Bart Westerman

DR.

20012021

Research activity per year

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Personal profile

Research interests

Identifying the relation between therapy combination efficacy and tumor heterogeneity for brain cancer

Cancers are commonly treated with unspecific and rather toxic drugs such as the alkylating drug temozolomide. These chemotherapies affect healthy and diseased cells thereby resulting in many adverse effects. More recently, new therapies have been developed that target specific proteins that are directly involved in tumor formation and tumor growth. While these new drugs are better tolerated by the patients, they tend to become less effective because mutations can occur in the target protein or because patients have a genetic make-up that causes therapy resistance (Saleem and Westerman et al, 2019). Therapy using synergistic combinations of drugs is attractive because more effective therapies can be applied. Selection of drug combinations is however not a trivial task since hundred thousand combinations can be made with clinically approved drugs. By using a bioinformatics strategy we have predicted and subsequently validated drug-drug synergies in vitro based on a Vonoroi mapping strategy that we call the drug atlas. By correctly predicting synergistic, multi-drug combinations, we have a powerful methodology to enable multi-drug therapy and this enables identification of biomarkers that predict synergy-sensitivity.

 

Ongoing projects are:

AI-IMPACT (NWO funded): Decision support for polypharmacology Most tumor patients have more than one kinase mutation that drives their tumor. We have shown that relative high sensitivity of poly-pharmacological drugs for cell lines that harbour two matching activating mutations. To optimally adapt therapies to mutations, we have generated a target predictor for each kinase inhibitor. Based on the availability of 3000 drug-kinase structures present in the KLIFS (www.klifs.vu-compmedchem.nl), we developed a convolutional neural network prediction model to predict the target fingerprint of 150,000 kinase inhibitors. This will enable to match bioactivity (target) fingerprints to personalized (mutation) fingerprints.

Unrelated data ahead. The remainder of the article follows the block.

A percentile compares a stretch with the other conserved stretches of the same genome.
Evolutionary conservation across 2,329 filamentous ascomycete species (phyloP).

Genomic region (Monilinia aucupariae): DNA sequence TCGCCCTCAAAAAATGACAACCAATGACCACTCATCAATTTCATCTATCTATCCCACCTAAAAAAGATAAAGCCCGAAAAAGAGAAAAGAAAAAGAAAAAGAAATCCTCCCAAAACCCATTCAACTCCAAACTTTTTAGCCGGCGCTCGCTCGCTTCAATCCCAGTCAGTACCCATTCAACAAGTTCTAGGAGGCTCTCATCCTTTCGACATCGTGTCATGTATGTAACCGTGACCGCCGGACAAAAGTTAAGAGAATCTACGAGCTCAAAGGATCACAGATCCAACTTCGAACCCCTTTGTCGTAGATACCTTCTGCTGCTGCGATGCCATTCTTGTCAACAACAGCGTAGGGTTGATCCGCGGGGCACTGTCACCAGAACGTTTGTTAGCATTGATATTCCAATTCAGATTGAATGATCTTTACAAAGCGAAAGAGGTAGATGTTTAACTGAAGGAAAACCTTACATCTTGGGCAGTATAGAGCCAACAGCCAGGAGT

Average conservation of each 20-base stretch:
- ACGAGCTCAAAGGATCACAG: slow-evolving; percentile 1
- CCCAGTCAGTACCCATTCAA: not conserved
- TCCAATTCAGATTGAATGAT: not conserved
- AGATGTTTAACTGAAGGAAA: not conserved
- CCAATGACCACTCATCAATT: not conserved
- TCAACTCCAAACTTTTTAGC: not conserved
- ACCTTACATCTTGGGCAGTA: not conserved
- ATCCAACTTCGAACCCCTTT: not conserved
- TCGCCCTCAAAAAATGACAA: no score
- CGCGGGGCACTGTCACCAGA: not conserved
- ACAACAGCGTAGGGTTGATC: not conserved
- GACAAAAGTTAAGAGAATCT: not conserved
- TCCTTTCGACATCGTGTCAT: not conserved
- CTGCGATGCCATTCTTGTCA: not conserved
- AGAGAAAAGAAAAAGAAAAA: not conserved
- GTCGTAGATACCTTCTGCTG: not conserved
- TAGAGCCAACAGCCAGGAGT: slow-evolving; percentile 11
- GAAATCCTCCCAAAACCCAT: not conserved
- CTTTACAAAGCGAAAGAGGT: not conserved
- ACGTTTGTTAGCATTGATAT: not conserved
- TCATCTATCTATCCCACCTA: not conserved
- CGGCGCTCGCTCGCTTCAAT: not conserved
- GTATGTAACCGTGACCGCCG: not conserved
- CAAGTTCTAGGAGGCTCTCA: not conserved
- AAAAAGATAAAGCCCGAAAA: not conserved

THE TOXICITY ATLAS (NWO funded): Decision support for undesired combination therapies Therapy combinations with desirable efficacies might not be easily translated for clinical use given the potential toxic effect of drug combinations. We provide a rationale for selecting therapy combinations aimed to provide the best possible quality of life for the patient. This is expected to enable further implementation of personalized combination therapies in the clinic. Our approach based on the toxicology atlas, forms a global representation of different responses of the human body to FDA approved drugs. This representation will guide us to which vulnerabilities such as additive toxicity have to be avoided.

GENE-ATLAS: Decision support for tumor evolution Intratumoral heterogeneity plays a dominant role in tumor evolution and is considered the major cause therapy resistance. We performed a comprehensive analysis of 16 different tumor types of 10,000 patients of whole-exome sequencing and copy number variation (CNV), obtained from cBioPortal for Cancer Genomics. This showed that directional evolution in combination with onset mutations are commonly found in 5% of the tumors. Genes that are co-mutated with converging mutations show overlap with genes that are commonly co-mutated within cancers. Based on this information, we have developed a prediction model for convergent evolution which is expected to guide future progression-prevention therapies.

 

External positions

VU/UvA Lecturer Bioinformatics, Amsterdam University College

1 Jan 2020 → …

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